So they just had to settle for winning.
Russell Drove the Lexus into Oakland. When he was a little boy, after rural Dixie, his big new California hometown seemed such a wondrously exciting place. But Oakland wasn't Valhalla. "I couldn't even go downtown," he says. "The cops would chase the black kids away. And you still have those soldiers in blue in the streets. In terms of economics, things are certainly better in America today. But the criminal justice system hasn't improved."
Still, even if the police ran young William out of stylish Oakland, he grew up in contentment. Even after Katie's death, the Russells enjoyed the sort of family embrace that is denied so many black boys today. Charlie Jr. would graduate from college and become a social worker and a playwright. William, for his part, was a bookworm. For someone who ended up 6'10", he grew very late and wasn't much noticed on the basketball court. But then, he also wasn't much good. Frank Robinson, the great baseball player, was on the McClymonds High basketball team with Russell, and he says, "He couldn't even put the ball in the basket when he dunked." Russell was scheduled to graduate in January 1951, whereupon it was his intention to get a job in the shipyards and save up to go to college part time.
This is surely what would have happened, too, except that Hal Dejulio, who had played at the University of San Francisco and occasionally steered young players toward the school, went to an Oakland High-McClymonds game one day to help the Oakland coach. USF was a struggling urban Catholic college that didn't even have a gymnasium; the team had to settle for leftovers and overlooks. As a consequence, Dejulio noticed McClymonds' center, the unknown string bean with the incredibly long arms, who had a rare good game that day. A week later Dejulio showed up unannounced at the Russells' house and offered William a scholarship to San Francisco. Only then did he tell Dons coach Phil Woolpert about his find. Woolpert was skeptical but agreed to take William on.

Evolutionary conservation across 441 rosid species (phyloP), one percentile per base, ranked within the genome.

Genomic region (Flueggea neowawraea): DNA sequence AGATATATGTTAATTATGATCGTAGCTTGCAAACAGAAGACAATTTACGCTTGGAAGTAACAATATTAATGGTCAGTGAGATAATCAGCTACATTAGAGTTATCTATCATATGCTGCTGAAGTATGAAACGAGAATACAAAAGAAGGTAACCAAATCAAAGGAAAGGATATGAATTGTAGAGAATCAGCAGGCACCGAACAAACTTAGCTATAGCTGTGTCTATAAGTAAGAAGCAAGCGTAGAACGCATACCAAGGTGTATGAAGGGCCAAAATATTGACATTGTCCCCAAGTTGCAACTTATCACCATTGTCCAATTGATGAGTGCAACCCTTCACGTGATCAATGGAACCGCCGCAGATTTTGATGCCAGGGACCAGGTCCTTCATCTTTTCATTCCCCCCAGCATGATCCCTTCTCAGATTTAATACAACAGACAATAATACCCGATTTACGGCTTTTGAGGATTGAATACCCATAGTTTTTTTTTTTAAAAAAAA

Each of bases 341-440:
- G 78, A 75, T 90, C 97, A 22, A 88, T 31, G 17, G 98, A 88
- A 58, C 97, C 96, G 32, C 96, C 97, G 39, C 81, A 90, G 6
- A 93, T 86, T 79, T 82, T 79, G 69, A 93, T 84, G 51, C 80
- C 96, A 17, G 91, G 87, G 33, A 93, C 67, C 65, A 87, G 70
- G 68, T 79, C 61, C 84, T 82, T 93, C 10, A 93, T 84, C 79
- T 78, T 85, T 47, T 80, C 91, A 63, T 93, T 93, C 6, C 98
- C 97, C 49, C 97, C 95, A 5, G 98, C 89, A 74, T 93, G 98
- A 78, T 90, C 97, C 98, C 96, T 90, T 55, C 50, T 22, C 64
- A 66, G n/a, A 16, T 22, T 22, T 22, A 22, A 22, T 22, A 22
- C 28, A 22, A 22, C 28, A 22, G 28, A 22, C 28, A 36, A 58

It was that close to there never being a Bill Russell. "It gives me chills," Karen says.
Even as Russell won his first NCAA tide, in 1955, his coach—like most everybody else—couldn't yet fathom that Russell was this genius who had, in effect, created a whole new game of basketball. For instance, Woolpert concurred with the conventional wisdom that to play defense you must not leave your feet, "and here I was airborne most of the time," Russell recalls. Although the Dons' victories piled up, Woolpert kept telling Russell he was "fundamentally unsound." He would say, "You can't do that." Russell would respond, "But I just did."
Nevertheless Russell liked Woolpert—"a fine and decent man," he calls the coach—who was being excoriated for starting three black players: Russell, K.C. Jones and Hal Perry. Woolpert was flooded with hate mail, and rival coaches snidely called him Saperstein, after Abe, the coach of the Harlem Globetrotters. Although the NCAA championship won by the 1965-66 Texas Western team, with five black starters, has over time been painted as a watershed event, the fact is that Russell was as much pioneer as avatar. The African-American domination of basketball traces to two teams, his teams: USF in college, Boston in the pros. Texas Western was but the end product of what Russell inspired—and what he had suffered through—a decade earlier.
K.C. Jones remembers an occasion in Oklahoma City, where USF was practicing, when local citizens threw coins at the players as if they were clowns in the circus. Inside, Jones raged. But Russell, smiling sardonically, picked up the change and handed it to Woolpert. "Here, Coach, hold this for me," was all he said.
"Then," Jones says, "he took it out on the opposition."
"I decided in college to win," Russell says matter-of-factly. "Then it's a historical fact, and nobody can take it away from me. You understand what I mean?"